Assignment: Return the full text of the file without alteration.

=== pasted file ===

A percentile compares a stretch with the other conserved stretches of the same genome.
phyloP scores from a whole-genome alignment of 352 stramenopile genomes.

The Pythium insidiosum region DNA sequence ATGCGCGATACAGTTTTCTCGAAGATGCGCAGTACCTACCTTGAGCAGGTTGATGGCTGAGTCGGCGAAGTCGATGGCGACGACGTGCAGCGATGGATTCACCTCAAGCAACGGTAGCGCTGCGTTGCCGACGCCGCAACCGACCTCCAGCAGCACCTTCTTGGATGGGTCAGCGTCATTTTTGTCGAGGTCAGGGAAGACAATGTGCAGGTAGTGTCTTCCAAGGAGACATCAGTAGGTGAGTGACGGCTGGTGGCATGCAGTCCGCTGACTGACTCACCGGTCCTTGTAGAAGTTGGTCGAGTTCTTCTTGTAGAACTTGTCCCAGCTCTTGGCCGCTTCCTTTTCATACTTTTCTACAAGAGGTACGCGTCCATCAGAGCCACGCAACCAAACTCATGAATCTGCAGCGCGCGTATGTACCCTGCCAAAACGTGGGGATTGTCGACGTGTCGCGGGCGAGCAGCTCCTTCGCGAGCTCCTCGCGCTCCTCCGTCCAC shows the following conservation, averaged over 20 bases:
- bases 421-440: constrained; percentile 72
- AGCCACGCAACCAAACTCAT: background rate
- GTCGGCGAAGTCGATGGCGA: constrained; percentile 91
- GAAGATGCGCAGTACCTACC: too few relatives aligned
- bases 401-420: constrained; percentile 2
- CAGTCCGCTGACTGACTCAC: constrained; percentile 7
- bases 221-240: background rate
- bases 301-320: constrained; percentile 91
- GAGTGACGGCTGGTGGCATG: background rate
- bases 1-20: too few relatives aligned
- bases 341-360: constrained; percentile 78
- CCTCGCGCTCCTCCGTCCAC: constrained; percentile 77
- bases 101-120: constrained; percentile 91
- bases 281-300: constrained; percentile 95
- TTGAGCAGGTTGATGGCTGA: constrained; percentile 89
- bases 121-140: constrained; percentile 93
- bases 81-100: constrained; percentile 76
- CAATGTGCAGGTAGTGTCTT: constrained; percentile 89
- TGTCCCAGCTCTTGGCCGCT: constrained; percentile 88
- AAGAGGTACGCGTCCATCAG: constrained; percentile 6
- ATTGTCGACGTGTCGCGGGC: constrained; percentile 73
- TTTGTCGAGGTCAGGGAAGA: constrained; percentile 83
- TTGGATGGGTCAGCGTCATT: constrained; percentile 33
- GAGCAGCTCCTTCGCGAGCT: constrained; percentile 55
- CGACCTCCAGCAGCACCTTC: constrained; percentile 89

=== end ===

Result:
A percentile compares a stretch with the other conserved stretches of the same genome.
phyloP scores from a whole-genome alignment of 352 stramenopile genomes.

The Pythium insidiosum region DNA sequence ATGCGCGATACAGTTTTCTCGAAGATGCGCAGTACCTACCTTGAGCAGGTTGATGGCTGAGTCGGCGAAGTCGATGGCGACGACGTGCAGCGATGGATTCACCTCAAGCAACGGTAGCGCTGCGTTGCCGACGCCGCAACCGACCTCCAGCAGCACCTTCTTGGATGGGTCAGCGTCATTTTTGTCGAGGTCAGGGAAGACAATGTGCAGGTAGTGTCTTCCAAGGAGACATCAGTAGGTGAGTGACGGCTGGTGGCATGCAGTCCGCTGACTGACTCACCGGTCCTTGTAGAAGTTGGTCGAGTTCTTCTTGTAGAACTTGTCCCAGCTCTTGGCCGCTTCCTTTTCATACTTTTCTACAAGAGGTACGCGTCCATCAGAGCCACGCAACCAAACTCATGAATCTGCAGCGCGCGTATGTACCCTGCCAAAACGTGGGGATTGTCGACGTGTCGCGGGCGAGCAGCTCCTTCGCGAGCTCCTCGCGCTCCTCCGTCCAC shows the following conservation, averaged over 20 bases:
- bases 421-440: constrained; percentile 72
- AGCCACGCAACCAAACTCAT: background rate
- GTCGGCGAAGTCGATGGCGA: constrained; percentile 91
- GAAGATGCGCAGTACCTACC: too few relatives aligned
- bases 401-420: constrained; percentile 2
- CAGTCCGCTGACTGACTCAC: constrained; percentile 7
- bases 221-240: background rate
- bases 301-320: constrained; percentile 91
- GAGTGACGGCTGGTGGCATG: background rate
- bases 1-20: too few relatives aligned
- bases 341-360: constrained; percentile 78
- CCTCGCGCTCCTCCGTCCAC: constrained; percentile 77
- bases 101-120: constrained; percentile 91
- bases 281-300: constrained; percentile 95
- TTGAGCAGGTTGATGGCTGA: constrained; percentile 89
- bases 121-140: constrained; percentile 93
- bases 81-100: constrained; percentile 76
- CAATGTGCAGGTAGTGTCTT: constrained; percentile 89
- TGTCCCAGCTCTTGGCCGCT: constrained; percentile 88
- AAGAGGTACGCGTCCATCAG: constrained; percentile 6
- ATTGTCGACGTGTCGCGGGC: constrained; percentile 73
- TTTGTCGAGGTCAGGGAAGA: constrained; percentile 83
- TTGGATGGGTCAGCGTCATT: constrained; percentile 33
- GAGCAGCTCCTTCGCGAGCT: constrained; percentile 55
- CGACCTCCAGCAGCACCTTC: constrained; percentile 89